Climate Process

What are climate processes?

Naturally-occurring climate processes are constantly occurring, most of which are driven by an influx of energy from the sun. The abundant supply of heat and light stimulate the Earth's atmosphere causing various climate processes to take place.

The amount of light and energy that reaches the Earth's surface and atmosphere fluctuates from season to season depending on a few factors, including changes in the Earth's orbit around the sun. The factors that cause us to experience seasonal changes are the same factors that are the driving forces behind the climate processes that atmospheric scientists study.

Research Objectives

  • More effectively understand past and present climate patterns
  • Monitor the changes in the climate due to anthropogenic influences on and contributions to the atmosphere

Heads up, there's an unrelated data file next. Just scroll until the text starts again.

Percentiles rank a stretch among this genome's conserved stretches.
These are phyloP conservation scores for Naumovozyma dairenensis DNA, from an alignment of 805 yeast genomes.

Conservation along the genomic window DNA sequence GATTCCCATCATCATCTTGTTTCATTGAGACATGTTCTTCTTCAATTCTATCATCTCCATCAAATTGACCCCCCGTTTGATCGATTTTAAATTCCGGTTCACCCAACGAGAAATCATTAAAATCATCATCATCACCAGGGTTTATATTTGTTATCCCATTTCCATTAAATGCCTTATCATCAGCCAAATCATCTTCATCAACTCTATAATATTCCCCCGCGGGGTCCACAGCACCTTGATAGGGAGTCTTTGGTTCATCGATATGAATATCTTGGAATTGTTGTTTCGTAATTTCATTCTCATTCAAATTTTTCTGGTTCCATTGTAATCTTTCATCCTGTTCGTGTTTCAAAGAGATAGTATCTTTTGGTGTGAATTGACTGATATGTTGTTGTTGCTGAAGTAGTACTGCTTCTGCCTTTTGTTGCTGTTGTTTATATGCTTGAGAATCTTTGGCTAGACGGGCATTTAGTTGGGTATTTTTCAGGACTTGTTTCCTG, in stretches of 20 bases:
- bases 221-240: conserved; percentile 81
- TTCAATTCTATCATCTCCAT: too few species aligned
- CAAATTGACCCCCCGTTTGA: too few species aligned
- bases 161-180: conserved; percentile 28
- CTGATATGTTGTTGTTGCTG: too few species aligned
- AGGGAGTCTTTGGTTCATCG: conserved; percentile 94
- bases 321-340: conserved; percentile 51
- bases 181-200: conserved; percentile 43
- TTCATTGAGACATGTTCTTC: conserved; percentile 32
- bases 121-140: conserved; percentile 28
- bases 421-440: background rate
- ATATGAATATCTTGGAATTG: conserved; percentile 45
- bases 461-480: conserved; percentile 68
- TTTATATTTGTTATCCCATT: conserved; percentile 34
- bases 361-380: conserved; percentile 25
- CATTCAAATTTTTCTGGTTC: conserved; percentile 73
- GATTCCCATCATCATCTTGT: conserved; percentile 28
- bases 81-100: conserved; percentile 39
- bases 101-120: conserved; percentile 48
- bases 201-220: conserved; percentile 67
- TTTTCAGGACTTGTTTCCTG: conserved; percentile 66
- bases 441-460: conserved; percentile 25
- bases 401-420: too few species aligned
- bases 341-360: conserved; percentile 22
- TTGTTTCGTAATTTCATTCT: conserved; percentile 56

Why do we conduct field studies on climate processes?

Monitoring the Earth's influx and outflow of both longwave and shortwave radiation from all sources is critical to understanding the naturally occurring climate process that affects all living organisms. Data collection and analysis will help by providing more accurate climate models and forecasting, which will, in turn, better prepare our communities for the future.

Recent EOL field projects studying climate processes:

  • SOCRATES 2018: The Southern Ocean Clouds, Radiation, Aerosol Transport Experimental Study (SOCRATES) project is studying cloud development over the Southern Ocean.
  • CONTRAST 2014: The CONvective TRansport of Active Species in the Tropics (CONTRAST) study's main scientific objective was to measure the chemistry and transport of reactive chemical species into the tropical Tropopause Transition Layer (TTL) over the Western Pacific warm pool region. 

Do you still have questions about climate processes?

If you still have a few more questions about climate processes feel free to ask a scientist! You can find a scientist who specializes in your particular question. Click on his or her name to send the scientist an email, or click on some of the other provided links to learn more about his or her specialty!